This was not my first experience at the face of a glacier. For several years I rangered at Glacier Bay National Park and was familiar with the sight of the tidewater glaciers there--the unfathomable architects of deep time calving huge chunks of ice thunderously into the sea. As a photographer, they were art in motion, geology as poetry, a source of inspiration. As a ranger, they were opportunities to talk about the shift in climate, the sculpting of the landscape from previous eras, and the life returning once the glaciers had gone. My heart and my mind ached to see them again.

Braving the elements, I began to wander across the moraine, scrambling over the slick, twisted boulder piles and ice fields to get a closer view of the glacier, on the way hunting for stromatolites, ancient colonies of bacteria, or for the scratch marks left behind as the glacier shrank, and hearing poetry in the tiny streams coursing beneath the ice, while watching time being captured in the colors of the rock faces.

Eventually I reach the edge of the glacier, close enough to touch. I am conflicted. It is beautiful, white blending in, so effortlessly into gray stripes, haunting the landscape with a timeless presence. But, I feel as though I am not seeing it in all its glory. My mind fills in the gaps and creates a large glacier, stretching from one side of the basin to the other as it once was, trying to imagine what it would have been like to be here only forty or fifty years ago, or when the idea of the park first came about, a hundred. I can tell this persistant ice is shrinking as are all of the glaciers in the park. This one like the others is expected to be gone within the decade. Having read the research being conducted by the park and its partner organizations, I know the glaciers have come and gone before, but I also know this recent warming trend is due in part to how we have lived on this planet. During the driest months of the year, meltwater from the Sperry Glacier provides nourishment for the park's wildlife, as well as filling uprivers and streams outside of the park. The thought of something so grand and so influential, lost so quickly, humbles me. Should I feel guilty? Am I to blame? Could I do more? I don't know, is my honest answer. I do what I can, when I can, while also realizing the park is researching the shift in climate, looking for those answers. When they come, and they will, it is my job, and my passion to share those answers.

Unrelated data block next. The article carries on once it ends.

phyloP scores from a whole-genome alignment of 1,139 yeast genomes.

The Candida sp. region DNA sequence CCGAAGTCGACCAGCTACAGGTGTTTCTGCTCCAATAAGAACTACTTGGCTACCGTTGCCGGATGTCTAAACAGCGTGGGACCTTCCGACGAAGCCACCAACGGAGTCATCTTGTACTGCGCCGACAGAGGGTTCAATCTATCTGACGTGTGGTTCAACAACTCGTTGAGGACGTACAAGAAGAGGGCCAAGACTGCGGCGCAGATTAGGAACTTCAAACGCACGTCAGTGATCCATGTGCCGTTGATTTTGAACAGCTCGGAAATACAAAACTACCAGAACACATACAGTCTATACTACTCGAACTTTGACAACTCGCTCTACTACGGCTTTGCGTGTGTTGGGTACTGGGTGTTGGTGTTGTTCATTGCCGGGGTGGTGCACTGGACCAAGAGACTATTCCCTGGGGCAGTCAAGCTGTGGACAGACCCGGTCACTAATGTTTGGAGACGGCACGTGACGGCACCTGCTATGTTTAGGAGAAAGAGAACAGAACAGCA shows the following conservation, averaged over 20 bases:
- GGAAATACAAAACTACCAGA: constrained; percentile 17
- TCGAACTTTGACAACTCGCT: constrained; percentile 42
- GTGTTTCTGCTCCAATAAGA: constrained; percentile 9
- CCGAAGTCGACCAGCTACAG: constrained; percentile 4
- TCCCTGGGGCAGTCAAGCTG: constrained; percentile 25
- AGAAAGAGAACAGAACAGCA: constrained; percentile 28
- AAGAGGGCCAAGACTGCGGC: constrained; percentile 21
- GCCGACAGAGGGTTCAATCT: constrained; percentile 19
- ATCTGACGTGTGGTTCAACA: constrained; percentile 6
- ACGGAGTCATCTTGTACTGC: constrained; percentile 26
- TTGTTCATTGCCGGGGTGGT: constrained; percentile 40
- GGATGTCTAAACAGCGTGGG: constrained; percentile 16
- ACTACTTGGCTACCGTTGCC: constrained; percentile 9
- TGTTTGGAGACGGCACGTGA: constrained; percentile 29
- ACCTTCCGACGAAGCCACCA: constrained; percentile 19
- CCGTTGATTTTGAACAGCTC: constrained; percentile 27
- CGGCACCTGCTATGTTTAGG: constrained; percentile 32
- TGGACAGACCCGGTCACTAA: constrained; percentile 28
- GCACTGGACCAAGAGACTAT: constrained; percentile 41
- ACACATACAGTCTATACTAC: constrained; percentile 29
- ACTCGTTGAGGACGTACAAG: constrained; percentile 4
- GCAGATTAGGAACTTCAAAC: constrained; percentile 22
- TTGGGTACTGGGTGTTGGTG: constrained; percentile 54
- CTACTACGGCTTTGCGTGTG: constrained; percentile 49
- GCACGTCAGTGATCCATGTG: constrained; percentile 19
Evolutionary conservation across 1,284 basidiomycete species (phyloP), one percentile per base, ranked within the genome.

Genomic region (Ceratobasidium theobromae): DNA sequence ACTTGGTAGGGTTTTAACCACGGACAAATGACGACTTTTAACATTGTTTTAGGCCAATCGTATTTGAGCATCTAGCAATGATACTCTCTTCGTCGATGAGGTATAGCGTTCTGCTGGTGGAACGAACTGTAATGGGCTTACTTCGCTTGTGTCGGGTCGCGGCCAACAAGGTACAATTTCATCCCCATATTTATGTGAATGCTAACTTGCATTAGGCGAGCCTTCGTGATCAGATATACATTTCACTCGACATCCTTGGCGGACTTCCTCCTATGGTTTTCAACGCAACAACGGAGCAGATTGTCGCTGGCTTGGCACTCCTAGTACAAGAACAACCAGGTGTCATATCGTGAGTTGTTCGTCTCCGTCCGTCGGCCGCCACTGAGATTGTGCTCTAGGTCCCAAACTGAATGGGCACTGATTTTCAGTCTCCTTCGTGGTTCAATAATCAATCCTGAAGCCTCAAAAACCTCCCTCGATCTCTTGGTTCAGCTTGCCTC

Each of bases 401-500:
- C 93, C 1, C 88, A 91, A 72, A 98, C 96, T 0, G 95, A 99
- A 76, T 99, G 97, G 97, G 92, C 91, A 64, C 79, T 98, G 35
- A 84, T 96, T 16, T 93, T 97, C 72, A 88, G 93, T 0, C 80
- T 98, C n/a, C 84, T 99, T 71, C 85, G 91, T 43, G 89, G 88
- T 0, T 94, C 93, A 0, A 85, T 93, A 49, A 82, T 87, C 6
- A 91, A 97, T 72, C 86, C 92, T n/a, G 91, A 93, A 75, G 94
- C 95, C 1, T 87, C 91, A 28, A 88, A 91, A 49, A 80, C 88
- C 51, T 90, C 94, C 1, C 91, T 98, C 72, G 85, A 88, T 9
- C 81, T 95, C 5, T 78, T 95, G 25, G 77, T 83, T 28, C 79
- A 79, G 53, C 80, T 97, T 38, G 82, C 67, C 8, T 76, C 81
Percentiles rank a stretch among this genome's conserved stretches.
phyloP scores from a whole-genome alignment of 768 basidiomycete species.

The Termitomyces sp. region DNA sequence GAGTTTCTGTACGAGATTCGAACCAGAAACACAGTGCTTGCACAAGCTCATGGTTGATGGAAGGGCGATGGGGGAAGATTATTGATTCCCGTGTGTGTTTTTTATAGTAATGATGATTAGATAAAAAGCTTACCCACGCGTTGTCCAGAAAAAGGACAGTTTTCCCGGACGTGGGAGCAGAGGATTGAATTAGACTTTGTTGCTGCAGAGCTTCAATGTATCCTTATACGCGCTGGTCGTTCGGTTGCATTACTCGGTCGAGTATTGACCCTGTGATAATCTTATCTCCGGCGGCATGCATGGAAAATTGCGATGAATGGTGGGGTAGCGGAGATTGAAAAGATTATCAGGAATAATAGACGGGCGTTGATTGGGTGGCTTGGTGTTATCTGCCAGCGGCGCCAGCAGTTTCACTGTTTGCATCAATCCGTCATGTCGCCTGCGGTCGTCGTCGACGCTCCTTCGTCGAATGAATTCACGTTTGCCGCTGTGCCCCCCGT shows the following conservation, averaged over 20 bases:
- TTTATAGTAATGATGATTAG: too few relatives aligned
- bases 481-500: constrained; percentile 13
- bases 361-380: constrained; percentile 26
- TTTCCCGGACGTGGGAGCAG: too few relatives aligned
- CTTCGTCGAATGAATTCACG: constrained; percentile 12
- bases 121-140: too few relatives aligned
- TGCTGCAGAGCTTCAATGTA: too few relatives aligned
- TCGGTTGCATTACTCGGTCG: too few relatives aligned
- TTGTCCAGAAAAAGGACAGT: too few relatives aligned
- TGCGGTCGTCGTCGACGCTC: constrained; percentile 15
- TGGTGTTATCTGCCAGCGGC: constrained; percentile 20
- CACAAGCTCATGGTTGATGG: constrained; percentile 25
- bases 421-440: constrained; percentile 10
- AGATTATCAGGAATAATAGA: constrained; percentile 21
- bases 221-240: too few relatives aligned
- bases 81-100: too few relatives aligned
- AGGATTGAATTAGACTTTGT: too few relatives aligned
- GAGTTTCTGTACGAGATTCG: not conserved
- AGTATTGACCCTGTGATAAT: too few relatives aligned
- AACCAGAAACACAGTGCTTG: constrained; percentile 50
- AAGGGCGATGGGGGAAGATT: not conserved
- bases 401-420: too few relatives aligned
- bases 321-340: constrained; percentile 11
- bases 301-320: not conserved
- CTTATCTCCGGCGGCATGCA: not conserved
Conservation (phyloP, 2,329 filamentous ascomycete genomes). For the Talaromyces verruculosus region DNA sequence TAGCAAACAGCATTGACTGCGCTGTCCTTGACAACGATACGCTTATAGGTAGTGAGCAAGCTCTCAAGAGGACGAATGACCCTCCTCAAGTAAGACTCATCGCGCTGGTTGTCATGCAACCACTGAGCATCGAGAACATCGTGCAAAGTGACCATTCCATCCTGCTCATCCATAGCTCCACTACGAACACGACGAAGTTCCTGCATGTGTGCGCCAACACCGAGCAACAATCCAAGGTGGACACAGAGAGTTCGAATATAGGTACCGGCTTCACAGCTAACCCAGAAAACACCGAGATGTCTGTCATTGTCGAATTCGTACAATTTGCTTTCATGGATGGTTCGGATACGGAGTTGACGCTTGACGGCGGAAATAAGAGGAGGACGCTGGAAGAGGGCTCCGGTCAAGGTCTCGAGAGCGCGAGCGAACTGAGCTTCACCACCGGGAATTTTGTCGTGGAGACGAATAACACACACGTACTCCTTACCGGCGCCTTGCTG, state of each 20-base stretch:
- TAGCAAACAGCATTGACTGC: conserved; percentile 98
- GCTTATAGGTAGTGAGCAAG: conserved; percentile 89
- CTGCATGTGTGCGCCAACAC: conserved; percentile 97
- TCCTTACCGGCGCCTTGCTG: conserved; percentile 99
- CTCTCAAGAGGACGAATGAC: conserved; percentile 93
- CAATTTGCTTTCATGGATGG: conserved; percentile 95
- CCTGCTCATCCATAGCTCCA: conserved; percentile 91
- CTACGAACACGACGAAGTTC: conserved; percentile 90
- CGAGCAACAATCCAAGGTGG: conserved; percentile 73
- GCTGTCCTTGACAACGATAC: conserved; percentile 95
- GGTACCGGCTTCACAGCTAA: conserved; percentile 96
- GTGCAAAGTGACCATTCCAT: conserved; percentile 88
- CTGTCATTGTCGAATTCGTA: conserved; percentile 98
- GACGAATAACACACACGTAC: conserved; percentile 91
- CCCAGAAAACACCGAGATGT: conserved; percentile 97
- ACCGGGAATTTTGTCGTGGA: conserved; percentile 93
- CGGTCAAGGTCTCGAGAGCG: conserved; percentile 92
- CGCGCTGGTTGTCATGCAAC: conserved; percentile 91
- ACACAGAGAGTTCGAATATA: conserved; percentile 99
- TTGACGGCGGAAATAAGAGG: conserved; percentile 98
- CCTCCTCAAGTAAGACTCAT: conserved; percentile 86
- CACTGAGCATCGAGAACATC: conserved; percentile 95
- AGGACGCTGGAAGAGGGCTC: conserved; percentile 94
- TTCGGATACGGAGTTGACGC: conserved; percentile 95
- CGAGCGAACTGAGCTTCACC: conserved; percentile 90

Today, though, I remind myself I am standing at the face of a glacier. This amazes me, thrills me,and inspires me. This is in my backyard, our backyard, this wonder of a previous age, preserved for all of us intrepid hikers to see. I want to linger, to explore more, but my hiking partner is motioning for me to come back. The rain, ice, snow, is only getting worse, and we still have miles and miles to go before we reach the Lake McDonald Lodge. My partner did not put his gloves on, a true die-hard Montanan. I shake my head. I'd rather have warm hands.

 
Little Matterhorn and Sperry Glacier
Little Matterhorn and Sperry Glacier
NPS Photo, Tim Rains
 

Hey Ranger!

"Where Can I See A Glacier?"

There are several accessible easy places to see glaciers in the park. The Jackson and the Blackfoot Glaciers can be seen on the east side of the Going-to-the-Sun Road at the Jackson Glacier Overlook pullout. The Gem, Salamander, and Grinnell Glaciers can be seen from viewpoints along the Many Glacier road, as well as from the viewing deck of the Many Glacier Hotel. Several day hikes or overnights can take you closer to views of the other glaciers. Check online, or use one of our visitor guides to plan your hike. Check with rangers for current trail conditions.